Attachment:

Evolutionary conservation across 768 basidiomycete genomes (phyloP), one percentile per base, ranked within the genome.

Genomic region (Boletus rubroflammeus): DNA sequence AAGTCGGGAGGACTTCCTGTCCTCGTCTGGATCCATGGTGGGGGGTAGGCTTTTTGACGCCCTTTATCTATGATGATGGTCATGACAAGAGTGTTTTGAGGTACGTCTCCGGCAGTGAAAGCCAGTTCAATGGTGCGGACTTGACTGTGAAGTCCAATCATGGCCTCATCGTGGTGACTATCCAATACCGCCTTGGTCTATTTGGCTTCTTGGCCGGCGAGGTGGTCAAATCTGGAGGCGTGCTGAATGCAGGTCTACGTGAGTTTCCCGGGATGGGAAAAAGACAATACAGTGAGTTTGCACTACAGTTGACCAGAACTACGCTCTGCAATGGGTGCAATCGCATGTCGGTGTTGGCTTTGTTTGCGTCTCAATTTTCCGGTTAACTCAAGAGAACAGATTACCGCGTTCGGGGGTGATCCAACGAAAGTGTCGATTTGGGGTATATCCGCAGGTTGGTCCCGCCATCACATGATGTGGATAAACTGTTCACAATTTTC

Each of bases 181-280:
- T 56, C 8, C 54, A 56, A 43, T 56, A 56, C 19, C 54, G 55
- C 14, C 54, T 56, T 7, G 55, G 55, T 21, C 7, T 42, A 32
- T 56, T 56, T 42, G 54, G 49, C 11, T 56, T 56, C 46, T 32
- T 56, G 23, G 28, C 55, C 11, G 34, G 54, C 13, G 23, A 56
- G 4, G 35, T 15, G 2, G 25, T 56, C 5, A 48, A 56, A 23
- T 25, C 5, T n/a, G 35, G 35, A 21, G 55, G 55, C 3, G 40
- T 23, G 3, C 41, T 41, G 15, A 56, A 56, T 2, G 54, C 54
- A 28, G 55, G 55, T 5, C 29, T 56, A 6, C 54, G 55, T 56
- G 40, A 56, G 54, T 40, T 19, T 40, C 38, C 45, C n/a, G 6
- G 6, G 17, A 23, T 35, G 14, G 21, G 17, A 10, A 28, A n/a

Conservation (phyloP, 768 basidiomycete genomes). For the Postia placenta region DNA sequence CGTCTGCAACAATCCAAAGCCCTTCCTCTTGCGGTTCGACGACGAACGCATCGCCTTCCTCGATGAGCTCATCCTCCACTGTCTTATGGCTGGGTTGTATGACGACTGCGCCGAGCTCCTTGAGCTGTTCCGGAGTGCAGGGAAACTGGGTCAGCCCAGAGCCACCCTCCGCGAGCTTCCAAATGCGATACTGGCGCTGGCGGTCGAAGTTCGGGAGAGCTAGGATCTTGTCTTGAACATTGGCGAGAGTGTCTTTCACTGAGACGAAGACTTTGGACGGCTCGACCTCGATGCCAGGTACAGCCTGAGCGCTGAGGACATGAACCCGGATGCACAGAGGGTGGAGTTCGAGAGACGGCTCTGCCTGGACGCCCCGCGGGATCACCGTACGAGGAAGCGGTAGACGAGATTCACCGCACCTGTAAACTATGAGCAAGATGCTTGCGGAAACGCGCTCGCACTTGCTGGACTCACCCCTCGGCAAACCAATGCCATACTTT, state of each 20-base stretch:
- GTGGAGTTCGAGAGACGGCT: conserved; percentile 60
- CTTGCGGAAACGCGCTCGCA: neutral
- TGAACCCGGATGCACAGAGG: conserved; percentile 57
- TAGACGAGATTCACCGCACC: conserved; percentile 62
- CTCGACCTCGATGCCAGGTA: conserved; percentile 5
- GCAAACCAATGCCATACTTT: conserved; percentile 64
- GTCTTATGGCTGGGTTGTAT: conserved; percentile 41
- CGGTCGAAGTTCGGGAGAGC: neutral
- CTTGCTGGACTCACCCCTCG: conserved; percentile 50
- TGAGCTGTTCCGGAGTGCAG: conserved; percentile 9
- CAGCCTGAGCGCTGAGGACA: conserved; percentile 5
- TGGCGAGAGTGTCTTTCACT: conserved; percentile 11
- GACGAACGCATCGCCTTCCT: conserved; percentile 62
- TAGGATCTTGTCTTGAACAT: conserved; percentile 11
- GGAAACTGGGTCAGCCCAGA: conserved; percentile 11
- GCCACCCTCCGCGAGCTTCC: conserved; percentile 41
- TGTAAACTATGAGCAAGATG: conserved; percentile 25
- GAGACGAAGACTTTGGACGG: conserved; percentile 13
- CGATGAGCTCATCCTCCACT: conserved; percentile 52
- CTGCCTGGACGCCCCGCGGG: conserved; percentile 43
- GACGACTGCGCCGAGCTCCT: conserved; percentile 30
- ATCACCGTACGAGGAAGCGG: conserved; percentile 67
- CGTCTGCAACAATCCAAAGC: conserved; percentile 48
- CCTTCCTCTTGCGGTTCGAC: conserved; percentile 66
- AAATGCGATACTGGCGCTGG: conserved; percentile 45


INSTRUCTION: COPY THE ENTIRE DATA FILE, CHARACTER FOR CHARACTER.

Evolutionary conservation across 768 basidiomycete genomes (phyloP), one percentile per base, ranked within the genome.

Genomic region (Boletus rubroflammeus): DNA sequence AAGTCGGGAGGACTTCCTGTCCTCGTCTGGATCCATGGTGGGGGGTAGGCTTTTTGACGCCCTTTATCTATGATGATGGTCATGACAAGAGTGTTTTGAGGTACGTCTCCGGCAGTGAAAGCCAGTTCAATGGTGCGGACTTGACTGTGAAGTCCAATCATGGCCTCATCGTGGTGACTATCCAATACCGCCTTGGTCTATTTGGCTTCTTGGCCGGCGAGGTGGTCAAATCTGGAGGCGTGCTGAATGCAGGTCTACGTGAGTTTCCCGGGATGGGAAAAAGACAATACAGTGAGTTTGCACTACAGTTGACCAGAACTACGCTCTGCAATGGGTGCAATCGCATGTCGGTGTTGGCTTTGTTTGCGTCTCAATTTTCCGGTTAACTCAAGAGAACAGATTACCGCGTTCGGGGGTGATCCAACGAAAGTGTCGATTTGGGGTATATCCGCAGGTTGGTCCCGCCATCACATGATGTGGATAAACTGTTCACAATTTTC

Each of bases 181-280:
- T 56, C 8, C 54, A 56, A 43, T 56, A 56, C 19, C 54, G 55
- C 14, C 54, T 56, T 7, G 55, G 55, T 21, C 7, T 42, A 32
- T 56, T 56, T 42, G 54, G 49, C 11, T 56, T 56, C 46, T 32
- T 56, G 23, G 28, C 55, C 11, G 34, G 54, C 13, G 23, A 56
- G 4, G 35, T 15, G 2, G 25, T 56, C 5, A 48, A 56, A 23
- T 25, C 5, T n/a, G 35, G 35, A 21, G 55, G 55, C 3, G 40
- T 23, G 3, C 41, T 41, G 15, A 56, A 56, T 2, G 54, C 54
- A 28, G 55, G 55, T 5, C 29, T 56, A 6, C 54, G 55, T 56
- G 40, A 56, G 54, T 40, T 19, T 40, C 38, C 45, C n/a, G 6
- G 6, G 17, A 23, T 35, G 14, G 21, G 17, A 10, A 28, A n/a

Conservation (phyloP, 768 basidiomycete genomes). For the Postia placenta region DNA sequence CGTCTGCAACAATCCAAAGCCCTTCCTCTTGCGGTTCGACGACGAACGCATCGCCTTCCTCGATGAGCTCATCCTCCACTGTCTTATGGCTGGGTTGTATGACGACTGCGCCGAGCTCCTTGAGCTGTTCCGGAGTGCAGGGAAACTGGGTCAGCCCAGAGCCACCCTCCGCGAGCTTCCAAATGCGATACTGGCGCTGGCGGTCGAAGTTCGGGAGAGCTAGGATCTTGTCTTGAACATTGGCGAGAGTGTCTTTCACTGAGACGAAGACTTTGGACGGCTCGACCTCGATGCCAGGTACAGCCTGAGCGCTGAGGACATGAACCCGGATGCACAGAGGGTGGAGTTCGAGAGACGGCTCTGCCTGGACGCCCCGCGGGATCACCGTACGAGGAAGCGGTAGACGAGATTCACCGCACCTGTAAACTATGAGCAAGATGCTTGCGGAAACGCGCTCGCACTTGCTGGACTCACCCCTCGGCAAACCAATGCCATACTTT, state of each 20-base stretch:
- GTGGAGTTCGAGAGACGGCT: conserved; percentile 60
- CTTGCGGAAACGCGCTCGCA: neutral
- TGAACCCGGATGCACAGAGG: conserved; percentile 57
- TAGACGAGATTCACCGCACC: conserved; percentile 62
- CTCGACCTCGATGCCAGGTA: conserved; percentile 5
- GCAAACCAATGCCATACTTT: conserved; percentile 64
- GTCTTATGGCTGGGTTGTAT: conserved; percentile 41
- CGGTCGAAGTTCGGGAGAGC: neutral
- CTTGCTGGACTCACCCCTCG: conserved; percentile 50
- TGAGCTGTTCCGGAGTGCAG: conserved; percentile 9
- CAGCCTGAGCGCTGAGGACA: conserved; percentile 5
- TGGCGAGAGTGTCTTTCACT: conserved; percentile 11
- GACGAACGCATCGCCTTCCT: conserved; percentile 62
- TAGGATCTTGTCTTGAACAT: conserved; percentile 11
- GGAAACTGGGTCAGCCCAGA: conserved; percentile 11
- GCCACCCTCCGCGAGCTTCC: conserved; percentile 41
- TGTAAACTATGAGCAAGATG: conserved; percentile 25
- GAGACGAAGACTTTGGACGG: conserved; percentile 13
- CGATGAGCTCATCCTCCACT: conserved; percentile 52
- CTGCCTGGACGCCCCGCGGG: conserved; percentile 43
- GACGACTGCGCCGAGCTCCT: conserved; percentile 30
- ATCACCGTACGAGGAAGCGG: conserved; percentile 67
- CGTCTGCAACAATCCAAAGC: conserved; percentile 48
- CCTTCCTCTTGCGGTTCGAC: conserved; percentile 66
- AAATGCGATACTGGCGCTGG: conserved; percentile 45